“I want people to have their day in court, but not years in court,” he said.
The comment comes after the Queensland Resources Council rejected the restoration of the legal avenue for landholders and communities as a “deliberate waste of the Land Court’s time”
Following a Ministerial Resources Roundtable meeting with Lynham on Tuesday, QCR CEO Michael Roche said the government should impose measures to balance community rights with those of mining companies and investors.
“While the resources industry has welcomed the stability of royalties, fees and charges in the state budget, the accretion of measures viewed negatively by the sector could be starting to drag down overall sentiment,” he said.
“A good example of how the government could inject confidence into the sector would be to require a much faster turnaround of decisions by the Land Court.”
Abstaining from any decision, Lynham said he would keep an eye on Land Court cases and potential abuse by activists and protesters.
“I will be closely monitoring how this plays out,” he said.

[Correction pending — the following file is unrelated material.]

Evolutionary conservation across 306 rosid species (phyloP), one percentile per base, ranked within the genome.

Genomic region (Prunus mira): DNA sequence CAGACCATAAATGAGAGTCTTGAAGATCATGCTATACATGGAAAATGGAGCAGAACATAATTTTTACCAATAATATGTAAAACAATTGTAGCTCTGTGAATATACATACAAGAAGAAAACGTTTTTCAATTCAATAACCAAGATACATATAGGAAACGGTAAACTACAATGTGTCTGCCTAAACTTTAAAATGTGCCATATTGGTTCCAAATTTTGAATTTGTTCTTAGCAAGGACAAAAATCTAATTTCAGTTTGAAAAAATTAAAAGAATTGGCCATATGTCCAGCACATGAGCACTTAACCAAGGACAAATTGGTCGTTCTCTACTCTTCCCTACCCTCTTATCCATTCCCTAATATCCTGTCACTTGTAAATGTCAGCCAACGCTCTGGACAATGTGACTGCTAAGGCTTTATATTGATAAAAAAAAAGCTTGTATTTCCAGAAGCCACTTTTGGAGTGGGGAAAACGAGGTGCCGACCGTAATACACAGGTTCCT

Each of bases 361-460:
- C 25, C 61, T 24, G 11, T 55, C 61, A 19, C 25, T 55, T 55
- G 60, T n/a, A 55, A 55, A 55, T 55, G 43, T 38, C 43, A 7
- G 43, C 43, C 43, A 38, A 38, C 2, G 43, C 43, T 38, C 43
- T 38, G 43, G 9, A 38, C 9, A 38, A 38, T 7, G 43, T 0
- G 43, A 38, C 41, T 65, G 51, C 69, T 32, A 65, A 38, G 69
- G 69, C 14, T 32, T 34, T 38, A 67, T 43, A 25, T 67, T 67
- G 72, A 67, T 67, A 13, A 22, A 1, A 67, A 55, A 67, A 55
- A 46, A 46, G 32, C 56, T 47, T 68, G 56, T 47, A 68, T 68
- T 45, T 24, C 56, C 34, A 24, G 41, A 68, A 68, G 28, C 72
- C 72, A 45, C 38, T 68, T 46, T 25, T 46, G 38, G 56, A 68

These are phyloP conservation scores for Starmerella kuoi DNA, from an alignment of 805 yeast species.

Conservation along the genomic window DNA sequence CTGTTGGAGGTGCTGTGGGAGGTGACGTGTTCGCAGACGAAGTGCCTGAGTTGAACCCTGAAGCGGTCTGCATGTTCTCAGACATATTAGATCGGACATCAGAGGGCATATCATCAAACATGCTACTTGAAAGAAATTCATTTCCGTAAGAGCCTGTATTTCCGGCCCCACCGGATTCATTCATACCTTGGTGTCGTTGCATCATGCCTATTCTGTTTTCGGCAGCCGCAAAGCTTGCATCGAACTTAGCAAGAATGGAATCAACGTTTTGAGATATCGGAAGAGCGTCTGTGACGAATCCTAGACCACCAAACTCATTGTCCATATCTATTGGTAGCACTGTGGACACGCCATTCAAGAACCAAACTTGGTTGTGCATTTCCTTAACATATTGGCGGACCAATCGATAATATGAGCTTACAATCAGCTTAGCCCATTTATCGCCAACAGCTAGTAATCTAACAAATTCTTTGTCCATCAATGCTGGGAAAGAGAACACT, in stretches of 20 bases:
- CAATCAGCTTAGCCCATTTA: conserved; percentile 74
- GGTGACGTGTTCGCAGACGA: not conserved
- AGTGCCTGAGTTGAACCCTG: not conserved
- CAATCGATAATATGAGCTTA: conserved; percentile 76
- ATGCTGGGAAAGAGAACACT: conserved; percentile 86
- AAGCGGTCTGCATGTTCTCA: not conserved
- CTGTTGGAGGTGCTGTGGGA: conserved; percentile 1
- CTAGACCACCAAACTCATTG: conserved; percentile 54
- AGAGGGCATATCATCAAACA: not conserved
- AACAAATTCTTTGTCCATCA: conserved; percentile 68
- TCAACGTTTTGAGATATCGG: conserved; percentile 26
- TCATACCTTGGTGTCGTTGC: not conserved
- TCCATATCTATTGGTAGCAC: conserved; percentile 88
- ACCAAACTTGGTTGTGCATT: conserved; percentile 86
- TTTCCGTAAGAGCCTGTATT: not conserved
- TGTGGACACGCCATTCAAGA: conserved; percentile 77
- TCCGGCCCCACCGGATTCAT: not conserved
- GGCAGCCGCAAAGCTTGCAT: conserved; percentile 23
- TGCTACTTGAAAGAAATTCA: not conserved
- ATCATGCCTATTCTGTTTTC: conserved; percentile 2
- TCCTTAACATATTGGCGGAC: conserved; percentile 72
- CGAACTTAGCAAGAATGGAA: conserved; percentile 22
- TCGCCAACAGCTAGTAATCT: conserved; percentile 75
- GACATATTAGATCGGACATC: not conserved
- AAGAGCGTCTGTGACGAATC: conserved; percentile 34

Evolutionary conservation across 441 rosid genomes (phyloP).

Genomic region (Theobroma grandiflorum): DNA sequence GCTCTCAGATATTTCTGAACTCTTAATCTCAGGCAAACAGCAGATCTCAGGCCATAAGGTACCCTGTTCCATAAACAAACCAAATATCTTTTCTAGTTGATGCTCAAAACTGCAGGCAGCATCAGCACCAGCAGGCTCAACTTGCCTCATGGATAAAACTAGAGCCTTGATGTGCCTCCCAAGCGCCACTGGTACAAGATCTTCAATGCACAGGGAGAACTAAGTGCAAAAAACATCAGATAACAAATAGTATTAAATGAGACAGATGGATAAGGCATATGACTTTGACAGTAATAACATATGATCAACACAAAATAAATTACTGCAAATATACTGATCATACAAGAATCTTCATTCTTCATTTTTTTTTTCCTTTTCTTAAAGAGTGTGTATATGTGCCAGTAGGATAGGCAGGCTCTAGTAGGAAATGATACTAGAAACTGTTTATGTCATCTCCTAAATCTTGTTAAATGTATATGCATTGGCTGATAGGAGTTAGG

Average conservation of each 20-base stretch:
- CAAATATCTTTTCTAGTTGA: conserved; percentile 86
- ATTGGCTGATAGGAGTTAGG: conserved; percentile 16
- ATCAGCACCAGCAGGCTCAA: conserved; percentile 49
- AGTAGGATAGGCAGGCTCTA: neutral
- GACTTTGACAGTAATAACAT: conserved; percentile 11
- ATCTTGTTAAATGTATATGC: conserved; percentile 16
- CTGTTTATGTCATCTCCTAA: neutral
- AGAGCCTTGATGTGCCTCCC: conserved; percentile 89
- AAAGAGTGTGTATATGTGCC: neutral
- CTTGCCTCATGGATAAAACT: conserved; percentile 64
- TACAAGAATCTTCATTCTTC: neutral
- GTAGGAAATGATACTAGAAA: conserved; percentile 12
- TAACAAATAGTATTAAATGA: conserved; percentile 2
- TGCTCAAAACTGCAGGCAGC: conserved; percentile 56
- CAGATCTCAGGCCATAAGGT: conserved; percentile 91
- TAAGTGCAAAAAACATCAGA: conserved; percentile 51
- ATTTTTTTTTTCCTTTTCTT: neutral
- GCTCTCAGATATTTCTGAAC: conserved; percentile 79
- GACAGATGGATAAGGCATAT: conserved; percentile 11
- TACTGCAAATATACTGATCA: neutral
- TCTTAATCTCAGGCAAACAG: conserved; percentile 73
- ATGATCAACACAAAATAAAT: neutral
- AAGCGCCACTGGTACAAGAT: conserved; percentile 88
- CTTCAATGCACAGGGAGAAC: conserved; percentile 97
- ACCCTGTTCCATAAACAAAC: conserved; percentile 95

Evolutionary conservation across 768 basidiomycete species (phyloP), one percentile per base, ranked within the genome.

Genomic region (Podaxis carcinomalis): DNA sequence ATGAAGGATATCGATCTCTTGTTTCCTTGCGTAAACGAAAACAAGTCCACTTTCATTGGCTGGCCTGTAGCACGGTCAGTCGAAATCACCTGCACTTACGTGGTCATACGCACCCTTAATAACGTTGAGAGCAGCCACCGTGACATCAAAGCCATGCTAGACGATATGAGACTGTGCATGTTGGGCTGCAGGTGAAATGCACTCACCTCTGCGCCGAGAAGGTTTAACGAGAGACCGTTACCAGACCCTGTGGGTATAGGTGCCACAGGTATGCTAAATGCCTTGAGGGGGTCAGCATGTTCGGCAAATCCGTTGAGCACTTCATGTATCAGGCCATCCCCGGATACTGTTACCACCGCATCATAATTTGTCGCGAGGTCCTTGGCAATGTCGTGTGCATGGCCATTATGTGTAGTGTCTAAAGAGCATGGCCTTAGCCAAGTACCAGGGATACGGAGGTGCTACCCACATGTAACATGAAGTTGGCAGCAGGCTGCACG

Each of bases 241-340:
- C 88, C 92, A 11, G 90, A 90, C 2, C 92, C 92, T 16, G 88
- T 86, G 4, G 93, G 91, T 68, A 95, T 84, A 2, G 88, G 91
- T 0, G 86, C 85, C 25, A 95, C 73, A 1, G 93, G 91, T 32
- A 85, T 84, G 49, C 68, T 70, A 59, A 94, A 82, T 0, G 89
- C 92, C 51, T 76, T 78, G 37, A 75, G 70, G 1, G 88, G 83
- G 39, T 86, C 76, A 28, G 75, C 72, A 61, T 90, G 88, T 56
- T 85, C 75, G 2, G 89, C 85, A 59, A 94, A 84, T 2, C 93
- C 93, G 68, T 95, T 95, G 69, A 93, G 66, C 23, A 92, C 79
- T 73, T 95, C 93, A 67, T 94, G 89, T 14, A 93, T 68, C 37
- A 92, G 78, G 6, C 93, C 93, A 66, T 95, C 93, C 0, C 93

“The Palaszczuk government supports sustainable economic development of our resource sector because we want to create jobs for Queenslanders.”
Lynham’s caution comes as a number of controversial projects in the state have already attracted large protests.
Adani’s Carmichael project last week drew 300 protesters to the streets of Brisbane to deliver the miner with the messages of 2000 Australians who pledged to oppose the project until it stops. They are concerned the $16.5 billion mine, rail and port project will cause irreparable damage to the Great Barrier Reef and climate.
The project is already the subject of a Land Court case lodged in October last year.
There are also concerns of renewed protests against the $900 million Acland coal mine expansion.
The mine was approved by the former Liberal National government but sparked criticism after it was alleged industry donations influenced the approval.
The Queensland government last month said it started reviewing the approval.